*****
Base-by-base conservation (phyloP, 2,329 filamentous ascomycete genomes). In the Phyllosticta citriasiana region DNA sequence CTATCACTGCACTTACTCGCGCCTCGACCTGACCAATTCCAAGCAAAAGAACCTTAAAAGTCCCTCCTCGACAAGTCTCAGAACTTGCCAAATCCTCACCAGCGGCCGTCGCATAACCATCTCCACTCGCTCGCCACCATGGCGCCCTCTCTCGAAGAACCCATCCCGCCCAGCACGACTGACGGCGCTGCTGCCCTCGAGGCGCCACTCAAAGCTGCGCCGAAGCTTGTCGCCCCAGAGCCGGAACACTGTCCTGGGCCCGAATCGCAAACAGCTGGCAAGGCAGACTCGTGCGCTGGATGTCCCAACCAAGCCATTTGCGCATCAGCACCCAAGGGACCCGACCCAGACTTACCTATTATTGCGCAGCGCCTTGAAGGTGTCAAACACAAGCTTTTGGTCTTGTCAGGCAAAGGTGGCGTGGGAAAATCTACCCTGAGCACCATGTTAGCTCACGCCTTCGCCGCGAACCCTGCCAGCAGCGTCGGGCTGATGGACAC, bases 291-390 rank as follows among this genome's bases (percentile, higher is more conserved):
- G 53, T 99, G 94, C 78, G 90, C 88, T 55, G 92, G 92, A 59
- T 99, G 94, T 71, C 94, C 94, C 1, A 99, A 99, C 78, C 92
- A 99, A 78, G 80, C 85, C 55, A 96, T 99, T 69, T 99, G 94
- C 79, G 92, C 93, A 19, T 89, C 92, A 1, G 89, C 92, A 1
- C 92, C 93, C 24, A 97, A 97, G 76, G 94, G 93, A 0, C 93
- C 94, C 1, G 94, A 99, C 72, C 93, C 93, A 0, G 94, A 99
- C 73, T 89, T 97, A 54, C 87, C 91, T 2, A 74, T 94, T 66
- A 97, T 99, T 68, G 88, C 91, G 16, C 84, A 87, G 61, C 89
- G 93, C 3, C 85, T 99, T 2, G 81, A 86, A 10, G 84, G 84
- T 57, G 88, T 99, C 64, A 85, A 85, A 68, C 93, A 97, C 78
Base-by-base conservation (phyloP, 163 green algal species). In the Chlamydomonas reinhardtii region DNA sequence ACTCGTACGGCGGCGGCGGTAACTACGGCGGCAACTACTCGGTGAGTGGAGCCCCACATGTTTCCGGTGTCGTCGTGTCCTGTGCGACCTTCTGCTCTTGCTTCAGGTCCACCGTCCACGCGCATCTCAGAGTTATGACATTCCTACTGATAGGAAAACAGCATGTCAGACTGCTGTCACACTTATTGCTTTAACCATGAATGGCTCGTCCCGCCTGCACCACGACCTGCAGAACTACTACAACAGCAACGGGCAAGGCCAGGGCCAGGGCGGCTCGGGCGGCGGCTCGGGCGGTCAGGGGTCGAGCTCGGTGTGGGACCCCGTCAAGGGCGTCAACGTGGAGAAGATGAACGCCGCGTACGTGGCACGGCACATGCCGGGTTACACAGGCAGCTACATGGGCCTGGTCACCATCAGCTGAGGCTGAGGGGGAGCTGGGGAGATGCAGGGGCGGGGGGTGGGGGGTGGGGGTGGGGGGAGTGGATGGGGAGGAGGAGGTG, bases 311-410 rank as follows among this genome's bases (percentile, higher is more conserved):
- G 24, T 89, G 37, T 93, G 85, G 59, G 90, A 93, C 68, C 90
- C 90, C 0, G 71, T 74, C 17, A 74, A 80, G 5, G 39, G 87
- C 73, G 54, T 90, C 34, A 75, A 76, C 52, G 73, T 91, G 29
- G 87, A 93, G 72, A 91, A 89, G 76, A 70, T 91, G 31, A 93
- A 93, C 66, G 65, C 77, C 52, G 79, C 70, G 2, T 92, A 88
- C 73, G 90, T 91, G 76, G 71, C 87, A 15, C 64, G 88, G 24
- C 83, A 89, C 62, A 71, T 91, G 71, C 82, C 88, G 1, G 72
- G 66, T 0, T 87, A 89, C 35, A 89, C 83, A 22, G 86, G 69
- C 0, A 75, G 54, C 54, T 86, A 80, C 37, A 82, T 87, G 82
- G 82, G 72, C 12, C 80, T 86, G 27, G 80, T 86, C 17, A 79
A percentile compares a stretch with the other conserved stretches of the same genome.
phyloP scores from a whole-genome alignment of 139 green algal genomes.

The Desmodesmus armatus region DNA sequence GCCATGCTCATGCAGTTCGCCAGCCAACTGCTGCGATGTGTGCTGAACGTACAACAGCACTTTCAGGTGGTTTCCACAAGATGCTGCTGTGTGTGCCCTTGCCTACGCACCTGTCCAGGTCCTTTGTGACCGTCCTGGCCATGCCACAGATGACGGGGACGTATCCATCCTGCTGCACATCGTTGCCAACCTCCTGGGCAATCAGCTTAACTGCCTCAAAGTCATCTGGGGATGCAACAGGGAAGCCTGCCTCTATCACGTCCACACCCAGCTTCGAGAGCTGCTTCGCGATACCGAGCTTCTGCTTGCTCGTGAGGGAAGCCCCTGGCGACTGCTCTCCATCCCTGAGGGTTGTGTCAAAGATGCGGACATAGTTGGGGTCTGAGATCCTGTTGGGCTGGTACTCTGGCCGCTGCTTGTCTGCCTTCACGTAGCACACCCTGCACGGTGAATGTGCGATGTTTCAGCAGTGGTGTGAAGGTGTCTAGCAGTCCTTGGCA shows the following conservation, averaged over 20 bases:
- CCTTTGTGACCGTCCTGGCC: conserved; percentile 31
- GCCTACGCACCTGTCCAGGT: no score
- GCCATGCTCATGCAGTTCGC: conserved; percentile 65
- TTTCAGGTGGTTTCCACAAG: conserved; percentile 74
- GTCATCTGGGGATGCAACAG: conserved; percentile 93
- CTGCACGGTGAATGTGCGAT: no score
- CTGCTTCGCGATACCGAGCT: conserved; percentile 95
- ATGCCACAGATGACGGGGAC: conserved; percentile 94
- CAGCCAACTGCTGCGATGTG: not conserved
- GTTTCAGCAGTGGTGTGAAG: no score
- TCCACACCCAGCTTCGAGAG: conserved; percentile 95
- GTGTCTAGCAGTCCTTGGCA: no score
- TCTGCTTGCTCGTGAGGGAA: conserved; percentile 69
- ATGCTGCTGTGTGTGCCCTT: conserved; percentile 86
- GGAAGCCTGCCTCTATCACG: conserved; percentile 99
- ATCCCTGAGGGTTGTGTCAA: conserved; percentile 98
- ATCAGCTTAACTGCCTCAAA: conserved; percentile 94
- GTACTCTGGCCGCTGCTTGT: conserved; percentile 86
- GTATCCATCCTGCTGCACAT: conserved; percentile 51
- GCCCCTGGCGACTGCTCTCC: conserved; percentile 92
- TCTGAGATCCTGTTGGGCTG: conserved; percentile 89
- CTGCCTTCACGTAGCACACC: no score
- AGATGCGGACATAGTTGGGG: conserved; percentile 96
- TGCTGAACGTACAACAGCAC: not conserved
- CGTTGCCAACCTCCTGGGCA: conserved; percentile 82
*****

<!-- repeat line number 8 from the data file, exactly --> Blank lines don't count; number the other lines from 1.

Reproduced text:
- C 73, T 89, T 97, A 54, C 87, C 91, T 2, A 74, T 94, T 66